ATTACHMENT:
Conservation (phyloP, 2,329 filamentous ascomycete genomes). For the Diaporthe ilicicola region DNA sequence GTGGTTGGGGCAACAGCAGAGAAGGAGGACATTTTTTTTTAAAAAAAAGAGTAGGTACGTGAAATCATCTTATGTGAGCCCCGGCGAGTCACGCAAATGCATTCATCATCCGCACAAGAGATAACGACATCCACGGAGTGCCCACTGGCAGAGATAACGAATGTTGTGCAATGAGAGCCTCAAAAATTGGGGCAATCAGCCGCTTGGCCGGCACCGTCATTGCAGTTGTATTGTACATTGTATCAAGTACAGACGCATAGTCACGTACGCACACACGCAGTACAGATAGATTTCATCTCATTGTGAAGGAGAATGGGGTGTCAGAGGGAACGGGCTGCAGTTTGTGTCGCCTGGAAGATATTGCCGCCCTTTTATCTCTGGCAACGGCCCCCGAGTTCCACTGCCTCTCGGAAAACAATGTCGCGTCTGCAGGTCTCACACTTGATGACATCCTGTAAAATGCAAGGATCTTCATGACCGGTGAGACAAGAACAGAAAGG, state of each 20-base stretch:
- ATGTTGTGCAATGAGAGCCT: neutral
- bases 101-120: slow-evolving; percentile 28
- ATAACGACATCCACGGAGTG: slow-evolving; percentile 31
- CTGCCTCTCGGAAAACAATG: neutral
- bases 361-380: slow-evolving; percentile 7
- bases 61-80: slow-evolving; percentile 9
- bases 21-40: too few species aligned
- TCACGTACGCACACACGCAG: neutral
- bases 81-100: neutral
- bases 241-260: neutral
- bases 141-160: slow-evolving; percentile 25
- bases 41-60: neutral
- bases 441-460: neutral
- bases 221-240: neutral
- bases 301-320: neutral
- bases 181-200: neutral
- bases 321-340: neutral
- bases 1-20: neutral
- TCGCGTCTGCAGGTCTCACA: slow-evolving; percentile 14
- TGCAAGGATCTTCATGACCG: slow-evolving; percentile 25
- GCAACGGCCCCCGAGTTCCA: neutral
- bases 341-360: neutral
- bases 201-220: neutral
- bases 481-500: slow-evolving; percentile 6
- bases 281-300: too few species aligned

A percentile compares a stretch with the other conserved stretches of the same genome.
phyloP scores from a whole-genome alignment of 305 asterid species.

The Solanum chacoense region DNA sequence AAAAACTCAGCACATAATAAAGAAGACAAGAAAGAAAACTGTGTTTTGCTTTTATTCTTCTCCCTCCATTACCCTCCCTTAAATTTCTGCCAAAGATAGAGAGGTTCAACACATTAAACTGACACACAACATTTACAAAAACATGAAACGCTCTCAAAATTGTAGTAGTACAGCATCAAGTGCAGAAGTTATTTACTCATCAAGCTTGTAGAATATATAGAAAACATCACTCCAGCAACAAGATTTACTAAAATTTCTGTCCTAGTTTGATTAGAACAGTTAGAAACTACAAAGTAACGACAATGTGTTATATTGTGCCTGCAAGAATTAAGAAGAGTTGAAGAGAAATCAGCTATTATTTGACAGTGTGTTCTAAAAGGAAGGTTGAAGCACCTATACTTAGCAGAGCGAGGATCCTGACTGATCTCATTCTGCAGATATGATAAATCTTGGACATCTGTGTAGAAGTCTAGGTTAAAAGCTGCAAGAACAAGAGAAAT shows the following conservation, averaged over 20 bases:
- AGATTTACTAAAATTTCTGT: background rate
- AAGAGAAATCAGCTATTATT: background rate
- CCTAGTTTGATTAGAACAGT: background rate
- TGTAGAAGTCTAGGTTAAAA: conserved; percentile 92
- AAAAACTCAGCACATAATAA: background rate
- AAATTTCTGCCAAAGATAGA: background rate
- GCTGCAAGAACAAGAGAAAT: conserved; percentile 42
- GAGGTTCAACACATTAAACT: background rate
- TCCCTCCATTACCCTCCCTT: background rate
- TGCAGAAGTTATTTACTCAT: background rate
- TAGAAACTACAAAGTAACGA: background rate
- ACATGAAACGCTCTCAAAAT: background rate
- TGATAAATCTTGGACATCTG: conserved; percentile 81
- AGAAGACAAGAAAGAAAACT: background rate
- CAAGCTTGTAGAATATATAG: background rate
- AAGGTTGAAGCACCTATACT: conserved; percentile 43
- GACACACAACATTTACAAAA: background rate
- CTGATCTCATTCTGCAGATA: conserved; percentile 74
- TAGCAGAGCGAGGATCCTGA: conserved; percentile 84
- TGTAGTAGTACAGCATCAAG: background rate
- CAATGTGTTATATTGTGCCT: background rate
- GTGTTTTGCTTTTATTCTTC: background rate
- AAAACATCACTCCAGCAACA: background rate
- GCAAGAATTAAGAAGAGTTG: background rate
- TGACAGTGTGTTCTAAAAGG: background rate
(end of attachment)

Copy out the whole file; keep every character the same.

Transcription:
Conservation (phyloP, 2,329 filamentous ascomycete genomes). For the Diaporthe ilicicola region DNA sequence GTGGTTGGGGCAACAGCAGAGAAGGAGGACATTTTTTTTTAAAAAAAAGAGTAGGTACGTGAAATCATCTTATGTGAGCCCCGGCGAGTCACGCAAATGCATTCATCATCCGCACAAGAGATAACGACATCCACGGAGTGCCCACTGGCAGAGATAACGAATGTTGTGCAATGAGAGCCTCAAAAATTGGGGCAATCAGCCGCTTGGCCGGCACCGTCATTGCAGTTGTATTGTACATTGTATCAAGTACAGACGCATAGTCACGTACGCACACACGCAGTACAGATAGATTTCATCTCATTGTGAAGGAGAATGGGGTGTCAGAGGGAACGGGCTGCAGTTTGTGTCGCCTGGAAGATATTGCCGCCCTTTTATCTCTGGCAACGGCCCCCGAGTTCCACTGCCTCTCGGAAAACAATGTCGCGTCTGCAGGTCTCACACTTGATGACATCCTGTAAAATGCAAGGATCTTCATGACCGGTGAGACAAGAACAGAAAGG, state of each 20-base stretch:
- ATGTTGTGCAATGAGAGCCT: neutral
- bases 101-120: slow-evolving; percentile 28
- ATAACGACATCCACGGAGTG: slow-evolving; percentile 31
- CTGCCTCTCGGAAAACAATG: neutral
- bases 361-380: slow-evolving; percentile 7
- bases 61-80: slow-evolving; percentile 9
- bases 21-40: too few species aligned
- TCACGTACGCACACACGCAG: neutral
- bases 81-100: neutral
- bases 241-260: neutral
- bases 141-160: slow-evolving; percentile 25
- bases 41-60: neutral
- bases 441-460: neutral
- bases 221-240: neutral
- bases 301-320: neutral
- bases 181-200: neutral
- bases 321-340: neutral
- bases 1-20: neutral
- TCGCGTCTGCAGGTCTCACA: slow-evolving; percentile 14
- TGCAAGGATCTTCATGACCG: slow-evolving; percentile 25
- GCAACGGCCCCCGAGTTCCA: neutral
- bases 341-360: neutral
- bases 201-220: neutral
- bases 481-500: slow-evolving; percentile 6
- bases 281-300: too few species aligned

A percentile compares a stretch with the other conserved stretches of the same genome.
phyloP scores from a whole-genome alignment of 305 asterid species.

The Solanum chacoense region DNA sequence AAAAACTCAGCACATAATAAAGAAGACAAGAAAGAAAACTGTGTTTTGCTTTTATTCTTCTCCCTCCATTACCCTCCCTTAAATTTCTGCCAAAGATAGAGAGGTTCAACACATTAAACTGACACACAACATTTACAAAAACATGAAACGCTCTCAAAATTGTAGTAGTACAGCATCAAGTGCAGAAGTTATTTACTCATCAAGCTTGTAGAATATATAGAAAACATCACTCCAGCAACAAGATTTACTAAAATTTCTGTCCTAGTTTGATTAGAACAGTTAGAAACTACAAAGTAACGACAATGTGTTATATTGTGCCTGCAAGAATTAAGAAGAGTTGAAGAGAAATCAGCTATTATTTGACAGTGTGTTCTAAAAGGAAGGTTGAAGCACCTATACTTAGCAGAGCGAGGATCCTGACTGATCTCATTCTGCAGATATGATAAATCTTGGACATCTGTGTAGAAGTCTAGGTTAAAAGCTGCAAGAACAAGAGAAAT shows the following conservation, averaged over 20 bases:
- AGATTTACTAAAATTTCTGT: background rate
- AAGAGAAATCAGCTATTATT: background rate
- CCTAGTTTGATTAGAACAGT: background rate
- TGTAGAAGTCTAGGTTAAAA: conserved; percentile 92
- AAAAACTCAGCACATAATAA: background rate
- AAATTTCTGCCAAAGATAGA: background rate
- GCTGCAAGAACAAGAGAAAT: conserved; percentile 42
- GAGGTTCAACACATTAAACT: background rate
- TCCCTCCATTACCCTCCCTT: background rate
- TGCAGAAGTTATTTACTCAT: background rate
- TAGAAACTACAAAGTAACGA: background rate
- ACATGAAACGCTCTCAAAAT: background rate
- TGATAAATCTTGGACATCTG: conserved; percentile 81
- AGAAGACAAGAAAGAAAACT: background rate
- CAAGCTTGTAGAATATATAG: background rate
- AAGGTTGAAGCACCTATACT: conserved; percentile 43
- GACACACAACATTTACAAAA: background rate
- CTGATCTCATTCTGCAGATA: conserved; percentile 74
- TAGCAGAGCGAGGATCCTGA: conserved; percentile 84
- TGTAGTAGTACAGCATCAAG: background rate
- CAATGTGTTATATTGTGCCT: background rate
- GTGTTTTGCTTTTATTCTTC: background rate
- AAAACATCACTCCAGCAACA: background rate
- GCAAGAATTAAGAAGAGTTG: background rate
- TGACAGTGTGTTCTAAAAGG: background rate